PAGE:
In theory, any player in any given season can play at a Pro Bowl level and any player’s performance can go completely into the tank due to injuries or any number of other reasons.
But in practical terms it’s reasonable to expect that a given player’s performance will fall into a rage based on factors such as past performance, age, etc. So over the next couple of days we’ll look at best- and worst-case scenarios for key players on each side of the ball. We’ll get it going today with the offense.
QB Kirk Cousins
Best: 4,500 yds., 35 TD, 12 INT, 104 passer rating—This is kind of tricky since Cousins having a big statistical year could be a sign that the Redskins aren’t playing very well, forcing them to pass a lot to try to overcome deficits. In other words, if he approaches 5,000 yards it could mean trouble as far as the Redskins’ record goes.
Worst: 3,500 yards, 25 TD, 18 INT, 91 passer rating—Throwing for fewer yards might be OK because that could be a sign that the running game is operating more efficiently. But if that is accompanied by an increase in interceptions, obviously that would indicate him taking a step back.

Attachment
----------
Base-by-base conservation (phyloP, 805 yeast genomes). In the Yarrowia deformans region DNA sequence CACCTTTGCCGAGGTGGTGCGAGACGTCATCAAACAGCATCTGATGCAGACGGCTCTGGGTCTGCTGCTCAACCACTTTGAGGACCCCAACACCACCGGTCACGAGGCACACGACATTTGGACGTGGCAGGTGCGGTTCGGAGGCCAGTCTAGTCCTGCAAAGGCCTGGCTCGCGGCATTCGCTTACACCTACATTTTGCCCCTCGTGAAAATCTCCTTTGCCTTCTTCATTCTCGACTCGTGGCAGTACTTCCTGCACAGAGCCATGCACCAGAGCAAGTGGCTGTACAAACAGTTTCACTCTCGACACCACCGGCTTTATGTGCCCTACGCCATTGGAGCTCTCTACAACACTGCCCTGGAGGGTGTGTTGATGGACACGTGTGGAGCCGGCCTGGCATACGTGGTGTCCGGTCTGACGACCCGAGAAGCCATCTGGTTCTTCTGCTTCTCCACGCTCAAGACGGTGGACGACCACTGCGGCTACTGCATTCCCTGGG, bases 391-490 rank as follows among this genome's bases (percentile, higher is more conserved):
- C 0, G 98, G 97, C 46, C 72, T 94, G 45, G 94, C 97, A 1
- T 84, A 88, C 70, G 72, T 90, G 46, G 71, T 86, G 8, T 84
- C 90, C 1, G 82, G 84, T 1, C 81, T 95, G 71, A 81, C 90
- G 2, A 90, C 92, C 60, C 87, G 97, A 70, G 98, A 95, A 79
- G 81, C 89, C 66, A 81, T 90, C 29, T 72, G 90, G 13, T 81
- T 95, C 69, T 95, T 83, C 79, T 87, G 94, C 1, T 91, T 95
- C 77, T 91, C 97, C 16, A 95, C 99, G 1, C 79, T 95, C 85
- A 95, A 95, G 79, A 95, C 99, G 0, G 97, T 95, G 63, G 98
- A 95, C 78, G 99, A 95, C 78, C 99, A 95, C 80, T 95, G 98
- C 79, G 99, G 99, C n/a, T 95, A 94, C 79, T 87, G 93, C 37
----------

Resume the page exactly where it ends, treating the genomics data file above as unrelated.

RB Matt Jones
Best: 1,000 yards rushing, 4.0 yards/att., 8 TDs, 30 receptions for 320 yards, 2 TDs—The Redskins are committed to seeing what they have in Jones, who showed that he had both potential and a lot of work to do. He will get the ball a lot and as long as he is at least competent they will give it to him all year long. If he could limit the lost fumbles to one or two that would be a big plus as well.
Worst: 700 yards rushing, 3.5 yards/att., 3 TDs, 20 receptions, 100 yards—He’s going to get the ball regardless so if his average per carry is subpar his yardage total won't be very impressive..
TE Jordan Reed
Best: 95 receptions, 1,100 yards, 13 TD—He could have gone over 1,000 yards last year but like many of the front-line players he sat out most of the regular season finale in Dallas. Getting to 1,100 would mean him increasing his average per catch by about a yard, which he and Cousins should be able to do in their second year together.
Worst: 65 receptions, 700 yards, 6 TD—This could happen if the injury bug comes back again and he only plays in 10 games or so. I think he’s at the point where if he’s on the field and healthy he’s just about unstoppable.
WR DeSean Jackson
Best: 65 receptions, 1,200 yards, 8 TDs—As with Reed, the key is Jackson staying healthy. If he plays 14-16 games he’s pretty much a lock to catch 4 or 5 passes per game and average 18-20 each.
Worst: 35 receptions, 600 yards, 4 TDs—Another injury-plagued season could lead to the Redskins getting very little for their $9.25 million cap hit.